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Garden Your Way to A Healthy Heart

Working around the house on things like gardening or chores can lower heart attack and stroke risks.

Think you have to run a 5K to keep your heart in shape? Think again: A new study shows that, for older adults, working around the house may be just as good for preventing heart disease and stroke as working out.
 
Researchers at the Karolinska Institute in Sweden tracked more than 3,800 people over the age of 60 for more than 12 years. They found that those who spent the most time actively gardening and doing DIY projects cut their risk of a heart attack or stroke by 27%--and the risk of dying from any cause by 30%--compared to people who were least active.
 
The authors said daily, active routines and physical chores like gardening, housework, car maintenance and berry-picking are as important for older adults as regular, formal exercise. The study was published online in the British Journal of Sports Medicine on October 28, 2013.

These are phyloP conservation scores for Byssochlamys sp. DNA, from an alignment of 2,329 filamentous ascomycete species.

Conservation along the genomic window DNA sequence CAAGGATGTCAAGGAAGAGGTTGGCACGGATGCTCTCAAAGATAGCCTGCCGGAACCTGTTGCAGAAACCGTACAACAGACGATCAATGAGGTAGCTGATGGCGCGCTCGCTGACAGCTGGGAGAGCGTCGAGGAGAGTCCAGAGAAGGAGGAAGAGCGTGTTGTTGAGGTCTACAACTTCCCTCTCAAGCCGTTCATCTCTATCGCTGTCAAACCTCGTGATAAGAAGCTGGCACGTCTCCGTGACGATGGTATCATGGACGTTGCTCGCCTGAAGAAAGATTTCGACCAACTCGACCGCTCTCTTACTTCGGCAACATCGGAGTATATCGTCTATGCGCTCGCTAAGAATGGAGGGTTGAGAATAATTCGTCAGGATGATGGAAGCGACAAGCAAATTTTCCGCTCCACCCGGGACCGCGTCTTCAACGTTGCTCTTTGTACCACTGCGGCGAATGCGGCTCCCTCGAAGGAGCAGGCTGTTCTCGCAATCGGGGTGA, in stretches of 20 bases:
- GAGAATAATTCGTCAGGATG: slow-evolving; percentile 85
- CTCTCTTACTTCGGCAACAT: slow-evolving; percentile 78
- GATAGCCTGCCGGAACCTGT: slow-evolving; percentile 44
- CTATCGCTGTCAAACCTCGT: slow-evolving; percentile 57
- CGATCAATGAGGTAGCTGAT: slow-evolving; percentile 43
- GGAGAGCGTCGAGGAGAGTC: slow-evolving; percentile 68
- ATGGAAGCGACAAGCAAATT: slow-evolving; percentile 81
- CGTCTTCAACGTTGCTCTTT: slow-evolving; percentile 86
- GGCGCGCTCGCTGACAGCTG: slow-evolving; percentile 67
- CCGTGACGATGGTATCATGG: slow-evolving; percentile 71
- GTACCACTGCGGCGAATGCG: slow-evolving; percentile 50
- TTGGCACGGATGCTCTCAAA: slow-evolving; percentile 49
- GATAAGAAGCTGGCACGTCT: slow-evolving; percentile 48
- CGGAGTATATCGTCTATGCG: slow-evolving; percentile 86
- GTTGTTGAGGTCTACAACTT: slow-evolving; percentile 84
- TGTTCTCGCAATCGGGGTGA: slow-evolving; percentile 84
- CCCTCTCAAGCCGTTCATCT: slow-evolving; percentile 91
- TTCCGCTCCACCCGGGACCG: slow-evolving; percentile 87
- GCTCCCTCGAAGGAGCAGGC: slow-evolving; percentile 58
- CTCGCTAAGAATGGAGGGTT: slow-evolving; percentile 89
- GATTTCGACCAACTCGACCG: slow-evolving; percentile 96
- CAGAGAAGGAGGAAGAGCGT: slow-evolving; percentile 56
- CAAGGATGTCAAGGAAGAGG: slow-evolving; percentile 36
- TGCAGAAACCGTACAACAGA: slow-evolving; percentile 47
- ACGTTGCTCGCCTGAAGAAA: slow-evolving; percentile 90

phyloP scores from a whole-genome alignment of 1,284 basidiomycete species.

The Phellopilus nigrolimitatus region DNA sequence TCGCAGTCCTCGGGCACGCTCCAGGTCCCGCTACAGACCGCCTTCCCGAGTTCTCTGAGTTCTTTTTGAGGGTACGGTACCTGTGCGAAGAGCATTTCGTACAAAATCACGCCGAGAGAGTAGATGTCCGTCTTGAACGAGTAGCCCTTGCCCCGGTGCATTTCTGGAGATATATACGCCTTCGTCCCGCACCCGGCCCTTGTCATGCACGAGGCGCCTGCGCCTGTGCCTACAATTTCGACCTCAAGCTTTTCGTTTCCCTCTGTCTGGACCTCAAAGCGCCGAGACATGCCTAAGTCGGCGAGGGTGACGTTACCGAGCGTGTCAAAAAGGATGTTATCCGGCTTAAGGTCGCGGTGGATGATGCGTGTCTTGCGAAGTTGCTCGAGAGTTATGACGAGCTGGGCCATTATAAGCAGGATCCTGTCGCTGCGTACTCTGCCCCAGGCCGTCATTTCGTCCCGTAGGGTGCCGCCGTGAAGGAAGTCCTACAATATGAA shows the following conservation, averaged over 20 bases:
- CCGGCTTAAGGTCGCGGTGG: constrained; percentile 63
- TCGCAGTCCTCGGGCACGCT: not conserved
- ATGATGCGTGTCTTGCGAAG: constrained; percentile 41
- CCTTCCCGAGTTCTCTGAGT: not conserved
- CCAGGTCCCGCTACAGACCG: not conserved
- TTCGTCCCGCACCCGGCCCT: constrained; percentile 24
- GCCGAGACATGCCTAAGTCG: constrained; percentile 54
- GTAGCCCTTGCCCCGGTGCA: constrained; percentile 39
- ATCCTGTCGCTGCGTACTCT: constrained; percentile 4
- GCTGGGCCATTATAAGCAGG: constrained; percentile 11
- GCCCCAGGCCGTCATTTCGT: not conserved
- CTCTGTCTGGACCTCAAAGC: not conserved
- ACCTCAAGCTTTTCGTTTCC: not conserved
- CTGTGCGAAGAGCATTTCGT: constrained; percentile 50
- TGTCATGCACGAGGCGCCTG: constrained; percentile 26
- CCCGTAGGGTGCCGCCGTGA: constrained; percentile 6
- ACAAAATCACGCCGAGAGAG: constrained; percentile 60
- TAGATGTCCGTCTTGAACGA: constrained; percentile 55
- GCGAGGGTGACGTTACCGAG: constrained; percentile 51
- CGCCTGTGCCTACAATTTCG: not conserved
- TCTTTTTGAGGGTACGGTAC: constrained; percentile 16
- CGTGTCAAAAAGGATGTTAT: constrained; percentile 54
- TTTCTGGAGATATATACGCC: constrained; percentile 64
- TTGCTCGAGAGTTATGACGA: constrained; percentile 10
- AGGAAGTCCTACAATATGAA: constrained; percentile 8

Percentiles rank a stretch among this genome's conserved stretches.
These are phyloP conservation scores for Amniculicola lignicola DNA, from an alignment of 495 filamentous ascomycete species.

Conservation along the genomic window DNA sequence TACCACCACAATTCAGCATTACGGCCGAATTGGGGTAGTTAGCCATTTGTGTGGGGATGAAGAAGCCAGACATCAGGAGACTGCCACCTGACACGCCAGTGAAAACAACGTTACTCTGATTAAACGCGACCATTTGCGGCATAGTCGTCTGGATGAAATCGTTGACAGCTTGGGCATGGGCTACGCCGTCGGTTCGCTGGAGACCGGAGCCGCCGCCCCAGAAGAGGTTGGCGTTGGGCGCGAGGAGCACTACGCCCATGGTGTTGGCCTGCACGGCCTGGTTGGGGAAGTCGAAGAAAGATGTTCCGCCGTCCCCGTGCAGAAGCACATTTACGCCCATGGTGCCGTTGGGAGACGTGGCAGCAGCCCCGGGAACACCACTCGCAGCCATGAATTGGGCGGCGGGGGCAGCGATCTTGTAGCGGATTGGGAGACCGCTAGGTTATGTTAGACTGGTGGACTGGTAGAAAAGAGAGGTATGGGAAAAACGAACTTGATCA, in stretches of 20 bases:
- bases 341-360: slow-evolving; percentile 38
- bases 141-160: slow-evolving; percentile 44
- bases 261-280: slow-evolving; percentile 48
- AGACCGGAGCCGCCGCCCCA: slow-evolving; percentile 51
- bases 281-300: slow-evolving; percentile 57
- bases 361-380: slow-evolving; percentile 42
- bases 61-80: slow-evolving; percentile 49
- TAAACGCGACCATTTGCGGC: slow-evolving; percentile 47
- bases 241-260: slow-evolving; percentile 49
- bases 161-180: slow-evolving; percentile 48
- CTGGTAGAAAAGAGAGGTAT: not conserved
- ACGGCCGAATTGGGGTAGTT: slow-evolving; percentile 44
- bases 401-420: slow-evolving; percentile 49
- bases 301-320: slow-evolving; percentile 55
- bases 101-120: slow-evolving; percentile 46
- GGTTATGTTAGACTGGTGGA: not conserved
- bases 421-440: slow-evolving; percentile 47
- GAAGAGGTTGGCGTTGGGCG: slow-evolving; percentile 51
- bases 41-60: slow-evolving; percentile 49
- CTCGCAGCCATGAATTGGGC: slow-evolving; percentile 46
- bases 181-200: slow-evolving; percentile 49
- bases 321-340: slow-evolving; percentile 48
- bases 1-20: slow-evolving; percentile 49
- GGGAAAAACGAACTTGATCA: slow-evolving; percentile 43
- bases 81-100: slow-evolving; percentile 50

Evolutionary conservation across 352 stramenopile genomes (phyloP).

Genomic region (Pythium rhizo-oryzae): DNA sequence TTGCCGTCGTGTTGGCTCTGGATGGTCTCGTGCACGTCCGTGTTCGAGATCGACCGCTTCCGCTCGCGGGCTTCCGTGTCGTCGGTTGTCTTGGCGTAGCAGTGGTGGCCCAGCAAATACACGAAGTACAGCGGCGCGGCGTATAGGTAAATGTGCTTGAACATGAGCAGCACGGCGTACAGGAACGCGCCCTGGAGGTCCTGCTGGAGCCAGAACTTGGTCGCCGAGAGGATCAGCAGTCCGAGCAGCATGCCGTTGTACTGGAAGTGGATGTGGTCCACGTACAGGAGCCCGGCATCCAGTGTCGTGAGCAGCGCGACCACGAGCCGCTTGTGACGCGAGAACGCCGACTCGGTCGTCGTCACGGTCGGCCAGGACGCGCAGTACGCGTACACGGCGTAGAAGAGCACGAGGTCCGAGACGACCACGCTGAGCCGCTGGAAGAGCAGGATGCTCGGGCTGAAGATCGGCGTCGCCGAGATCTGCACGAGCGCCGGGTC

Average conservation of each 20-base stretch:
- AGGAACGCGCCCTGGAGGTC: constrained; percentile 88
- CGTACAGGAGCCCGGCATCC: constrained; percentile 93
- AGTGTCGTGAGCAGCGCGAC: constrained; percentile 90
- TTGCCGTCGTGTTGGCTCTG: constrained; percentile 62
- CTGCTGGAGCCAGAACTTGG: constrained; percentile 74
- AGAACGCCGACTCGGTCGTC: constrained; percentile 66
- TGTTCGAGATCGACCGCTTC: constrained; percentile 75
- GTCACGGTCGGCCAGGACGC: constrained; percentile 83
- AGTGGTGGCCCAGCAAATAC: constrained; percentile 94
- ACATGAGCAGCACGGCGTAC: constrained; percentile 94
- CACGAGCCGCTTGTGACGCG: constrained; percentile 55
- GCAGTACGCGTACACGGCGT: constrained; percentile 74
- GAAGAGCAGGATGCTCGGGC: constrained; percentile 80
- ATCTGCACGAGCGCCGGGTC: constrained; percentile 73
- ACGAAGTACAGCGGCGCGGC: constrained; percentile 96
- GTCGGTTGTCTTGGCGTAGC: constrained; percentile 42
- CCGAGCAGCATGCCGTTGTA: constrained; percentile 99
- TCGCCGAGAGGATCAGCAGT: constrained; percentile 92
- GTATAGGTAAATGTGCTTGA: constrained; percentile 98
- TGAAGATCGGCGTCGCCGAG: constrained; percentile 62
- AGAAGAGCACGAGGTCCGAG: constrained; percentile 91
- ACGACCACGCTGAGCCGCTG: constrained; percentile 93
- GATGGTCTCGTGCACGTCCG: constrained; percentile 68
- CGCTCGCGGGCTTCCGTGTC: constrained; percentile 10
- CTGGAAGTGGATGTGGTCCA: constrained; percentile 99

The Dangers of Sitting
Most exercise guidelines recommend that adults get at least 150 minutes of moderate-intensity exercise (such as brisk walking) each week. Many older adults find it difficult to exercise that long and that hard, the experts said. But staying in motion is vital to staying healthy. Prolonged sitting hikes cholesterol and blood pressure, slows your metabolism, weakens your muscles and stiffens your joints. Other studies have shown that people who are mostly sedentary have a higher risk of major health problems, such as obesity, heart disease, diabetes and cancer. 
 
Get Up and Go
If the idea of doing chores to get exercise sounds like, well, a chore, try these get-moving tips: 
  • Fidget. Make a point to get up at least every 30 minutes to do something—check the mail, stretch, get some water, anything. Pace while talking on the phone. Move around while watching TV.
  • Play a game. Interactive video games (think Nintendo’s Wii or the Xbox Kinect), which get you to act out sports from yoga to soccer, are growing in popularity among adults. Experts are studying how the games affect everything from driving skills to Alzheimer’s risk.
  • Get a pet. Studies have shown that dog owners are more likely to get the recommended amount of exercise.
  • Break it up. If you can’t exercise for 30 minutes at a stretch, don’t fret: Splitting it up into 10-minutes doses is just as good for your health.